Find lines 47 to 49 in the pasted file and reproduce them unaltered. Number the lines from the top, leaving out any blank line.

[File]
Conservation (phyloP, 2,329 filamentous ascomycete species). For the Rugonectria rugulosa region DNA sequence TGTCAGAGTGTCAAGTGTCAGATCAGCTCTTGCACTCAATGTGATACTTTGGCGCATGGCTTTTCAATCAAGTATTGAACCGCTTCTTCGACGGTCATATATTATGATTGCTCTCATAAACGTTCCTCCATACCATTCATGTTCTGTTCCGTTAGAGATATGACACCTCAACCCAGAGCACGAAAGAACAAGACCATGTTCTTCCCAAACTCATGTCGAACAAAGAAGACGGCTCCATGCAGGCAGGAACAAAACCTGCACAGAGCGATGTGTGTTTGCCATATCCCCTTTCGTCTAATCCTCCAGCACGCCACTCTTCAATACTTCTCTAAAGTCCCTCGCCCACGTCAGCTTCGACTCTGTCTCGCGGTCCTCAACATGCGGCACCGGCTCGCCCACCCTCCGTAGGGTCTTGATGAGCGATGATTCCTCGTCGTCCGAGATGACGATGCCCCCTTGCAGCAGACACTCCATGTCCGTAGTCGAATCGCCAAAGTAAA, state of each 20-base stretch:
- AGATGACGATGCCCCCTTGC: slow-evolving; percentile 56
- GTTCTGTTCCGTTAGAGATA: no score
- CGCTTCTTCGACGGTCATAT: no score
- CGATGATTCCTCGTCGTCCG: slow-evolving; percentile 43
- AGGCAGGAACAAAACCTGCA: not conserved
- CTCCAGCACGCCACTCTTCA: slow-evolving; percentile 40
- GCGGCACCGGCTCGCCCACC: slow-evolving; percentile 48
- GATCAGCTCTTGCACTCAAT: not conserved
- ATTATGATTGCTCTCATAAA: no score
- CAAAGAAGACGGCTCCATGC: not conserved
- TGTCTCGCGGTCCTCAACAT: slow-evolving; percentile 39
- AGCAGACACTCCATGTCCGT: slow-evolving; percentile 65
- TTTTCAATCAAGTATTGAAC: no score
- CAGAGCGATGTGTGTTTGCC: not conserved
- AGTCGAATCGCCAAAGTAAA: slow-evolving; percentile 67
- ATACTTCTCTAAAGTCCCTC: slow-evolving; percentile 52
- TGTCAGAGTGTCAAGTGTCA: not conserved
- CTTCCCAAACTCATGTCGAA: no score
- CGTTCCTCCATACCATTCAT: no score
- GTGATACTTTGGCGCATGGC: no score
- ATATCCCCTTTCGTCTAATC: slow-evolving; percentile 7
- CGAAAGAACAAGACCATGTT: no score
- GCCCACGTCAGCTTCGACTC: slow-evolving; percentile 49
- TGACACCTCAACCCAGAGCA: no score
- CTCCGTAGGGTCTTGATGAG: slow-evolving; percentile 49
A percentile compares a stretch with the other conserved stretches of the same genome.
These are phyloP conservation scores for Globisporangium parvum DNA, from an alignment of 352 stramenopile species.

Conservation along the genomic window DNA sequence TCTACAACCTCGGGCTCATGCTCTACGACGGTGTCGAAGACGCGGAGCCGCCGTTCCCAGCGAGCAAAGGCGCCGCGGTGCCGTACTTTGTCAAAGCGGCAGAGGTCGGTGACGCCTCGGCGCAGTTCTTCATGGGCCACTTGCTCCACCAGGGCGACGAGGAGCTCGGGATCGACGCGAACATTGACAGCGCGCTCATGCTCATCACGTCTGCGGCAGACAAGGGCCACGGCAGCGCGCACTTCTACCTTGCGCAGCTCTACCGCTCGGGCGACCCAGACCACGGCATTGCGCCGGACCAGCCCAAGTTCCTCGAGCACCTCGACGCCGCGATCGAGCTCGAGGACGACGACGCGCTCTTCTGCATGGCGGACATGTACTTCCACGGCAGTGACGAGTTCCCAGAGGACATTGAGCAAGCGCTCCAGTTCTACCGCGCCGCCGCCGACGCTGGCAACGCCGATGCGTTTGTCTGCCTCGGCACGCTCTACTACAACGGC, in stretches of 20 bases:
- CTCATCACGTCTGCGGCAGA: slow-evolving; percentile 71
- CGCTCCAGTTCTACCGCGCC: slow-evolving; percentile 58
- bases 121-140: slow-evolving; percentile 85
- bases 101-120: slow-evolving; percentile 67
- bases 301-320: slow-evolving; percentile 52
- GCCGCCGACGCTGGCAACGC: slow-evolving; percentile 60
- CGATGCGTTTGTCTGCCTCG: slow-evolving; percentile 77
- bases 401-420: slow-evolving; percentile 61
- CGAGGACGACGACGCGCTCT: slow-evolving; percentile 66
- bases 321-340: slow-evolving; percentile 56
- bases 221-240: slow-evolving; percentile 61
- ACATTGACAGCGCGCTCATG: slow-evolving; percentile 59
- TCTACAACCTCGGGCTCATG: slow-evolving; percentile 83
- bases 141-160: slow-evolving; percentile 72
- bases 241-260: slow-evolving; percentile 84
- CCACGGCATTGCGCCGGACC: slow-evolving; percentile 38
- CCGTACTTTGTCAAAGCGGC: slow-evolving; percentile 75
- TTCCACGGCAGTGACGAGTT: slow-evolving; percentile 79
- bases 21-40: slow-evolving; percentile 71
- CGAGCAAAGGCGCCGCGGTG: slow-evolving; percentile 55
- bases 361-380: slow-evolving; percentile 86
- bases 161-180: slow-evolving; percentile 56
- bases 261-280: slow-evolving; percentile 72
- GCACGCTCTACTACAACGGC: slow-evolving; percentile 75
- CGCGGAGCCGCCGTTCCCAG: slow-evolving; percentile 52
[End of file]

- TTCCACGGCAGTGACGAGTT: slow-evolving; percentile 79
- bases 21-40: slow-evolving; percentile 71
- CGAGCAAAGGCGCCGCGGTG: slow-evolving; percentile 55